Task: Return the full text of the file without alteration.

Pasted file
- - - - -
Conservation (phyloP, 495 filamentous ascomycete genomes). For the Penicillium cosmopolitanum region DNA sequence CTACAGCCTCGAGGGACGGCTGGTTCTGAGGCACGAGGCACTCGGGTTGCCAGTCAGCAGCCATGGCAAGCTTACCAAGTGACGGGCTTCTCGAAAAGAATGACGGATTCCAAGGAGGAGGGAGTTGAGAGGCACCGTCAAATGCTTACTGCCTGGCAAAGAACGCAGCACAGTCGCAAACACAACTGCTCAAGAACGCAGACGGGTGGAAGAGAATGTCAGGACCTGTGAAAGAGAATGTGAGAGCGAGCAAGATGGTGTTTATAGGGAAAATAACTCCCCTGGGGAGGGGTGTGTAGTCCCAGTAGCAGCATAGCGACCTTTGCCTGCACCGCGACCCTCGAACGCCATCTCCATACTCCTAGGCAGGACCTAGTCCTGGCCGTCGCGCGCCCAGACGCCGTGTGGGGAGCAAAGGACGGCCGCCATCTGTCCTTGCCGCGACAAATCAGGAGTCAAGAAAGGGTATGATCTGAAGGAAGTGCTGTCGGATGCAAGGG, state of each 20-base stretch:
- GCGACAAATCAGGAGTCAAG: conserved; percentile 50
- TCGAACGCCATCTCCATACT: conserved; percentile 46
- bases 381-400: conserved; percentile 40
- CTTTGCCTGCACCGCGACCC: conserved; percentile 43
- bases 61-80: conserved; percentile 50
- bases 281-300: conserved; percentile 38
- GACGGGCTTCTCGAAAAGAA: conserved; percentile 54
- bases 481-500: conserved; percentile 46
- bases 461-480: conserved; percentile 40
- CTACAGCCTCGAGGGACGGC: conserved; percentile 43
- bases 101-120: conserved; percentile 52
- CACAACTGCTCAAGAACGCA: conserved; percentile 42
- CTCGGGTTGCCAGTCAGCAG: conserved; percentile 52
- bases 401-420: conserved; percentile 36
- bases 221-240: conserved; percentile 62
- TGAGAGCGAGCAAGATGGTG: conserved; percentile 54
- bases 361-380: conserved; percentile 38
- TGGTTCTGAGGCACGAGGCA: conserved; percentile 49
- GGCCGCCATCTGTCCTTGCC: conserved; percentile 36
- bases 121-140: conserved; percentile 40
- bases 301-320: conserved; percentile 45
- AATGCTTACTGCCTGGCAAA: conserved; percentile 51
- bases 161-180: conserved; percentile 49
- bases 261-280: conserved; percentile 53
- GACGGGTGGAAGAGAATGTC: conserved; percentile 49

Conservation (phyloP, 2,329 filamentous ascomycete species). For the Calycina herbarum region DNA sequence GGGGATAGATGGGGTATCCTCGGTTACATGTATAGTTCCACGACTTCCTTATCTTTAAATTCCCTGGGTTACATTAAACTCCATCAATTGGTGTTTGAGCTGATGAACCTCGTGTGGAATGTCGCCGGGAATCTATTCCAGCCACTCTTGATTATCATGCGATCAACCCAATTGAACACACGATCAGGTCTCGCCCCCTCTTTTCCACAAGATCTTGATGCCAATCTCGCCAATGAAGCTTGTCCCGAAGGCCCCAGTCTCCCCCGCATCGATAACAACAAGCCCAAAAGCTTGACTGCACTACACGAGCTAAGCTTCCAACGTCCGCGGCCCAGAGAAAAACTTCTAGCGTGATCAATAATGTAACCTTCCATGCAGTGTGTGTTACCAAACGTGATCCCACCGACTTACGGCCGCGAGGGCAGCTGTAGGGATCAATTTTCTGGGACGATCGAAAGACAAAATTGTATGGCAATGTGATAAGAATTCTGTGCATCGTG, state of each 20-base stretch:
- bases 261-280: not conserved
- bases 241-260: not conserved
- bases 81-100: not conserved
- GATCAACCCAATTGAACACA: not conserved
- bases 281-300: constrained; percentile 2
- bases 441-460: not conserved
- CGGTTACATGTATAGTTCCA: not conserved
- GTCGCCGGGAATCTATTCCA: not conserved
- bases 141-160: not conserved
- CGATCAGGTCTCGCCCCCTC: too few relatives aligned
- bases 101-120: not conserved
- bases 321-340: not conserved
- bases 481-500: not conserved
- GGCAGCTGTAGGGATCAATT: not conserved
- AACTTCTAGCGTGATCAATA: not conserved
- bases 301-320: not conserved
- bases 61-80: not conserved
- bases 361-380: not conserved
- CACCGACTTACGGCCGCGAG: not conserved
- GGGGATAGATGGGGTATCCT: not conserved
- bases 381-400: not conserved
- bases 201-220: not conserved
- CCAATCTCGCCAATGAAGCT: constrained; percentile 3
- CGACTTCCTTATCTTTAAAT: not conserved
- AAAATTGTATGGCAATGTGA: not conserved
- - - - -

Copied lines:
Conservation (phyloP, 495 filamentous ascomycete genomes). For the Penicillium cosmopolitanum region DNA sequence CTACAGCCTCGAGGGACGGCTGGTTCTGAGGCACGAGGCACTCGGGTTGCCAGTCAGCAGCCATGGCAAGCTTACCAAGTGACGGGCTTCTCGAAAAGAATGACGGATTCCAAGGAGGAGGGAGTTGAGAGGCACCGTCAAATGCTTACTGCCTGGCAAAGAACGCAGCACAGTCGCAAACACAACTGCTCAAGAACGCAGACGGGTGGAAGAGAATGTCAGGACCTGTGAAAGAGAATGTGAGAGCGAGCAAGATGGTGTTTATAGGGAAAATAACTCCCCTGGGGAGGGGTGTGTAGTCCCAGTAGCAGCATAGCGACCTTTGCCTGCACCGCGACCCTCGAACGCCATCTCCATACTCCTAGGCAGGACCTAGTCCTGGCCGTCGCGCGCCCAGACGCCGTGTGGGGAGCAAAGGACGGCCGCCATCTGTCCTTGCCGCGACAAATCAGGAGTCAAGAAAGGGTATGATCTGAAGGAAGTGCTGTCGGATGCAAGGG, state of each 20-base stretch:
- GCGACAAATCAGGAGTCAAG: conserved; percentile 50
- TCGAACGCCATCTCCATACT: conserved; percentile 46
- bases 381-400: conserved; percentile 40
- CTTTGCCTGCACCGCGACCC: conserved; percentile 43
- bases 61-80: conserved; percentile 50
- bases 281-300: conserved; percentile 38
- GACGGGCTTCTCGAAAAGAA: conserved; percentile 54
- bases 481-500: conserved; percentile 46
- bases 461-480: conserved; percentile 40
- CTACAGCCTCGAGGGACGGC: conserved; percentile 43
- bases 101-120: conserved; percentile 52
- CACAACTGCTCAAGAACGCA: conserved; percentile 42
- CTCGGGTTGCCAGTCAGCAG: conserved; percentile 52
- bases 401-420: conserved; percentile 36
- bases 221-240: conserved; percentile 62
- TGAGAGCGAGCAAGATGGTG: conserved; percentile 54
- bases 361-380: conserved; percentile 38
- TGGTTCTGAGGCACGAGGCA: conserved; percentile 49
- GGCCGCCATCTGTCCTTGCC: conserved; percentile 36
- bases 121-140: conserved; percentile 40
- bases 301-320: conserved; percentile 45
- AATGCTTACTGCCTGGCAAA: conserved; percentile 51
- bases 161-180: conserved; percentile 49
- bases 261-280: conserved; percentile 53
- GACGGGTGGAAGAGAATGTC: conserved; percentile 49

Conservation (phyloP, 2,329 filamentous ascomycete species). For the Calycina herbarum region DNA sequence GGGGATAGATGGGGTATCCTCGGTTACATGTATAGTTCCACGACTTCCTTATCTTTAAATTCCCTGGGTTACATTAAACTCCATCAATTGGTGTTTGAGCTGATGAACCTCGTGTGGAATGTCGCCGGGAATCTATTCCAGCCACTCTTGATTATCATGCGATCAACCCAATTGAACACACGATCAGGTCTCGCCCCCTCTTTTCCACAAGATCTTGATGCCAATCTCGCCAATGAAGCTTGTCCCGAAGGCCCCAGTCTCCCCCGCATCGATAACAACAAGCCCAAAAGCTTGACTGCACTACACGAGCTAAGCTTCCAACGTCCGCGGCCCAGAGAAAAACTTCTAGCGTGATCAATAATGTAACCTTCCATGCAGTGTGTGTTACCAAACGTGATCCCACCGACTTACGGCCGCGAGGGCAGCTGTAGGGATCAATTTTCTGGGACGATCGAAAGACAAAATTGTATGGCAATGTGATAAGAATTCTGTGCATCGTG, state of each 20-base stretch:
- bases 261-280: not conserved
- bases 241-260: not conserved
- bases 81-100: not conserved
- GATCAACCCAATTGAACACA: not conserved
- bases 281-300: constrained; percentile 2
- bases 441-460: not conserved
- CGGTTACATGTATAGTTCCA: not conserved
- GTCGCCGGGAATCTATTCCA: not conserved
- bases 141-160: not conserved
- CGATCAGGTCTCGCCCCCTC: too few relatives aligned
- bases 101-120: not conserved
- bases 321-340: not conserved
- bases 481-500: not conserved
- GGCAGCTGTAGGGATCAATT: not conserved
- AACTTCTAGCGTGATCAATA: not conserved
- bases 301-320: not conserved
- bases 61-80: not conserved
- bases 361-380: not conserved
- CACCGACTTACGGCCGCGAG: not conserved
- GGGGATAGATGGGGTATCCT: not conserved
- bases 381-400: not conserved
- bases 201-220: not conserved
- CCAATCTCGCCAATGAAGCT: constrained; percentile 3
- CGACTTCCTTATCTTTAAAT: not conserved
- AAAATTGTATGGCAATGTGA: not conserved